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NCJ Number: 170342 Find in a Library
Title: New Approach to Police Training in Latvia After Political Changes in 1991 (From Policing in Central and Eastern Europe: Comparing Firsthand Knowledge With Experience From the West, P 601-603, 1996, Milan Pagon, ed. -- See NCJ-170291)
Author(s): A Meibergs
Date Published: 1996
Page Count: 3
Sponsoring Agency: College of Police and Security Studies
Ljubljana, Slovenia
Sale Source: College of Police and Security Studies
Document: HTML
Type: Program/Project Description
Language: English
Country: Slovenia
Annotation: This paper discusses the reasons for and the nature of a new approach to police training in Latvia after political changes in 1991.
Abstract: In 1990 the Republic of Latvia renewed its independence, which it had lost since 1940. Until 1991 public order in Latvia was maintained by the Militia. On June 4, 1991, the Latvian Supreme Soviet passed the law "On Police," which assigned the Latvian Interior Minister the task of reorganizing Militia institutions according to the new law by July 1, 1992. The resignation of more than 1,000 militiamen and the recruitment of new police officers required a change in the training system. Reasons for the change were based in the need to develop policing that reflected the renewal of old values deeply rooted in the Latvian culture. The new police training program focused on Latvian cultural values and the cultural differences among minorities living in Latvia. New teaching methods were also introduced. In addition to teaching the content of police tasks and responsibilities, the training courses also involve simulation exercises in which students practice skills and knowledge under real-life conditions. Various study exercises also take students through the process of investigating a crime, with attention to the collection of evidence and the interviewing of witnesses. The training is divided into three periods; the first 316 lessons on theory are linked to practical simulation exercises. This is followed by 2 months of practical work in a police division, which is in turn followed by 292 lessons in practical exercises and the investigation of various types of offenses.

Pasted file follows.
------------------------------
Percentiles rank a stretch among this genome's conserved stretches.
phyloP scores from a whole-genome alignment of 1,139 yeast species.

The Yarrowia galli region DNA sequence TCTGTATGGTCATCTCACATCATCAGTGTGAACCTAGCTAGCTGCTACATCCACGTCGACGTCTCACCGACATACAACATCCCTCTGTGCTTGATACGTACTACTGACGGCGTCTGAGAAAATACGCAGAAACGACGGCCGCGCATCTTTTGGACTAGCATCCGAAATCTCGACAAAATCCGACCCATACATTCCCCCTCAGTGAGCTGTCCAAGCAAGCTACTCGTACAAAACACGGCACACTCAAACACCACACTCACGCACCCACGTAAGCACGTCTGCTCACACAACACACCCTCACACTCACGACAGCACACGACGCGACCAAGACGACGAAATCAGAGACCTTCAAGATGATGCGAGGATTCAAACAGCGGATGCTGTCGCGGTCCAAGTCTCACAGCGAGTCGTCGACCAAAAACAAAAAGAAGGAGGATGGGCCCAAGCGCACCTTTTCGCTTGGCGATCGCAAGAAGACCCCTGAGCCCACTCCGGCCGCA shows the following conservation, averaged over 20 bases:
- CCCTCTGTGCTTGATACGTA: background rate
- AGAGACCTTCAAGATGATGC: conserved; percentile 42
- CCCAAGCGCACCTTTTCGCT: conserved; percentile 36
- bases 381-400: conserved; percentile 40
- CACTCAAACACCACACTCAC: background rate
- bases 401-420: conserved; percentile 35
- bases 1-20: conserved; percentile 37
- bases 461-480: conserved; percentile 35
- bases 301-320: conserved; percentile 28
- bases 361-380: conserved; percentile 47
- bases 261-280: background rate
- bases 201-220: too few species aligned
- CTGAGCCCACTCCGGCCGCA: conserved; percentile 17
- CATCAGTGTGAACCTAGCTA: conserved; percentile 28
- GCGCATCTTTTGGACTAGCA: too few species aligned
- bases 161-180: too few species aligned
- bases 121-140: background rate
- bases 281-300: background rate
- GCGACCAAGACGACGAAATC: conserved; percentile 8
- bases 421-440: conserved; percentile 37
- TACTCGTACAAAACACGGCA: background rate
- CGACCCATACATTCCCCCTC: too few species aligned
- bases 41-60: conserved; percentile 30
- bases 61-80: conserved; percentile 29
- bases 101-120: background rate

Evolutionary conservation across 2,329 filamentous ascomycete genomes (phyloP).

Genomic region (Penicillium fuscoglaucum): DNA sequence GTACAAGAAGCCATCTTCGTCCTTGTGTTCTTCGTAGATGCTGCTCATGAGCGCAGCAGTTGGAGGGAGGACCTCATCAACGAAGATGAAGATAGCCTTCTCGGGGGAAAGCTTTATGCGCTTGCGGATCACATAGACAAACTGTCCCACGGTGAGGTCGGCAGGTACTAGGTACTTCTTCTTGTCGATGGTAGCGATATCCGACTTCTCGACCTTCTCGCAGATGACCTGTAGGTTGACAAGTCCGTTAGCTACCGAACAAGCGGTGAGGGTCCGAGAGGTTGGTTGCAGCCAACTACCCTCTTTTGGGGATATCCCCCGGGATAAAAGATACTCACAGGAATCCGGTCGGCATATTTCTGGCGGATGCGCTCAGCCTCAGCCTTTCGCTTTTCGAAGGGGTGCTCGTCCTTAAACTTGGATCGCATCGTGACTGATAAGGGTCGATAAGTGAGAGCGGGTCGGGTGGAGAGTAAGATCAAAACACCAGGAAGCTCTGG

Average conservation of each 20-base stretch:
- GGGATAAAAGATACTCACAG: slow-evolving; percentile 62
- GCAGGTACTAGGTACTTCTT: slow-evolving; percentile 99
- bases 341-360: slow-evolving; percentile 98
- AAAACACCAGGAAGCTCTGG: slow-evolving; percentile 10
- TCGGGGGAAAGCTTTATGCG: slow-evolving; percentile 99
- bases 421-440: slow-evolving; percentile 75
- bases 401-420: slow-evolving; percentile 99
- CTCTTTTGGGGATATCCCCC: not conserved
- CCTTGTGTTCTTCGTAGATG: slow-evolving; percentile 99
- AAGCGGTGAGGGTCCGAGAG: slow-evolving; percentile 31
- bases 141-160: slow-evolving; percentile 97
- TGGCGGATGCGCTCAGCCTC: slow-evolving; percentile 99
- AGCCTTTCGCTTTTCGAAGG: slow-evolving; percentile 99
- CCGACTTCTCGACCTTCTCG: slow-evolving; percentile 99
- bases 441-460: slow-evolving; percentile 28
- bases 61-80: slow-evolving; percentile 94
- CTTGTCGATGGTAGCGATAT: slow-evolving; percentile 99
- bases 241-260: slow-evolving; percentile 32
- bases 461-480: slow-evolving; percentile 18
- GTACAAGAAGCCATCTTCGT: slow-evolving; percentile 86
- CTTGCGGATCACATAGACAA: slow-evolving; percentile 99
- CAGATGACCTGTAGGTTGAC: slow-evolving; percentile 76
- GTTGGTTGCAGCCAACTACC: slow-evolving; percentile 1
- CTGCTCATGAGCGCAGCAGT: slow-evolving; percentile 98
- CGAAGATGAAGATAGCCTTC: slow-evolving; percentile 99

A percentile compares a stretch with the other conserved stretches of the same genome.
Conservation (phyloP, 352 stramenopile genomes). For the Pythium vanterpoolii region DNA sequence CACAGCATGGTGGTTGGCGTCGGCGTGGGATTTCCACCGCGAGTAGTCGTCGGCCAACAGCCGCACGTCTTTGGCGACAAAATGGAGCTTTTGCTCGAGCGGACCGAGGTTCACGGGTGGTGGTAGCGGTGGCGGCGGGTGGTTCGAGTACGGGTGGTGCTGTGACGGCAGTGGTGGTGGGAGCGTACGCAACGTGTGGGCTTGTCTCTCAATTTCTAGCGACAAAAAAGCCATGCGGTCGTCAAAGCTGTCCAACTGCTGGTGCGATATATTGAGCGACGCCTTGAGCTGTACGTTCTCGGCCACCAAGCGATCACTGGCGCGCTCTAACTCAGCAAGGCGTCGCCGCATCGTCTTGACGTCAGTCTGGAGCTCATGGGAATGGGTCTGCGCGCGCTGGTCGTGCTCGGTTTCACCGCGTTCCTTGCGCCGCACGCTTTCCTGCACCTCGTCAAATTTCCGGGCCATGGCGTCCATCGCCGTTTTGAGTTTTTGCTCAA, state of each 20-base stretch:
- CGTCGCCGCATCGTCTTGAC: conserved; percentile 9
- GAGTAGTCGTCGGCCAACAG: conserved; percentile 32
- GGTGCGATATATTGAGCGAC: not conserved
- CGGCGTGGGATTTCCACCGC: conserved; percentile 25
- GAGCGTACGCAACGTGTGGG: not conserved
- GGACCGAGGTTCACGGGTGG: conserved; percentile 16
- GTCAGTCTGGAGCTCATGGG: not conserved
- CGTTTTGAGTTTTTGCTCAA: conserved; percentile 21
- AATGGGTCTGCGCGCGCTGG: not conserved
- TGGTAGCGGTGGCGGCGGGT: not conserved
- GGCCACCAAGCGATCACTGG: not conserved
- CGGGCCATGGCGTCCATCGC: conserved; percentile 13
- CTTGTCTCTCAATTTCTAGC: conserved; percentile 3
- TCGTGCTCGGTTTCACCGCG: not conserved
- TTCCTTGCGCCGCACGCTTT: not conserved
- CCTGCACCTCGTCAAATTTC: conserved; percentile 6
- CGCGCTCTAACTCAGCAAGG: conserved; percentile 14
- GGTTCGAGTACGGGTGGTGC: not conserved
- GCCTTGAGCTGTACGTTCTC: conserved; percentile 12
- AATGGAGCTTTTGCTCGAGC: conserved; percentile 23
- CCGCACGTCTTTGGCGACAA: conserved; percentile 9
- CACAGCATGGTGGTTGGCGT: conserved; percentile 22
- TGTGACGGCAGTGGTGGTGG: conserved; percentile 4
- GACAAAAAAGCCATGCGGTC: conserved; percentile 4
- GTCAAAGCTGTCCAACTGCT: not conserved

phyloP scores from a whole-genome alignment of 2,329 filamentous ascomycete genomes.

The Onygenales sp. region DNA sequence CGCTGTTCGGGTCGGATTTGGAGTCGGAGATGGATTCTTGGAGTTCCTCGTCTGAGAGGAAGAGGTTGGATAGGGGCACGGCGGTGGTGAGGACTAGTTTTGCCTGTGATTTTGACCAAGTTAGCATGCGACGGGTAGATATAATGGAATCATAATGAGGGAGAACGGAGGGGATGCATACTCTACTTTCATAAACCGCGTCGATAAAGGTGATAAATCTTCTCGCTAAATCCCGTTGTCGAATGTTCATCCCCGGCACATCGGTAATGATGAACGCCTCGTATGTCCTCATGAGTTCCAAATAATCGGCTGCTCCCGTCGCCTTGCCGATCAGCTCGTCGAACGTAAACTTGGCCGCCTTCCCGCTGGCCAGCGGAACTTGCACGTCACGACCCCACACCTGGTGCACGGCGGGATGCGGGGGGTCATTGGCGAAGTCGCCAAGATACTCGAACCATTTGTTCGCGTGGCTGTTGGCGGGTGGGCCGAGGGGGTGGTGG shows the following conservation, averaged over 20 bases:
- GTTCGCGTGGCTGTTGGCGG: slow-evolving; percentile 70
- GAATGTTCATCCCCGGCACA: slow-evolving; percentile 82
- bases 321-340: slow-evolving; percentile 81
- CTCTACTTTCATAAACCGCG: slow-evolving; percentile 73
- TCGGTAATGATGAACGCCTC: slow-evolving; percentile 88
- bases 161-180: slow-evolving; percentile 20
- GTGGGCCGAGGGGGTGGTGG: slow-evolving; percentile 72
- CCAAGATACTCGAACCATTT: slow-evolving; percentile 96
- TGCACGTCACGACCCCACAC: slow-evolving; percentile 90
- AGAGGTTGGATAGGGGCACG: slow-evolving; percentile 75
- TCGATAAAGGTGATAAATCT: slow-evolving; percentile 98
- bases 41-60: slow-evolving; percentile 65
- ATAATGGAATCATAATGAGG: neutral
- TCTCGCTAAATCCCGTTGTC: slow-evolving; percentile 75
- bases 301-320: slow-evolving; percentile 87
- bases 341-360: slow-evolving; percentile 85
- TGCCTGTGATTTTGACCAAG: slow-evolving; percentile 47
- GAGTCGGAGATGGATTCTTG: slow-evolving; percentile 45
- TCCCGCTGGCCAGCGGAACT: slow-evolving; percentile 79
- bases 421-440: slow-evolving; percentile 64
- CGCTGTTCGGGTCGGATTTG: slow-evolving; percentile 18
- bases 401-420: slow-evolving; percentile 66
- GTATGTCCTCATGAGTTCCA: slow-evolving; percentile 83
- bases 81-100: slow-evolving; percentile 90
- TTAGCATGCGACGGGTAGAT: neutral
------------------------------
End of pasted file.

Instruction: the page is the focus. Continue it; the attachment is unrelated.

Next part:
Main Term(s): Foreign police training
Index Term(s): Change management; Eastern Europe; Police reform; Teaching/training techniques
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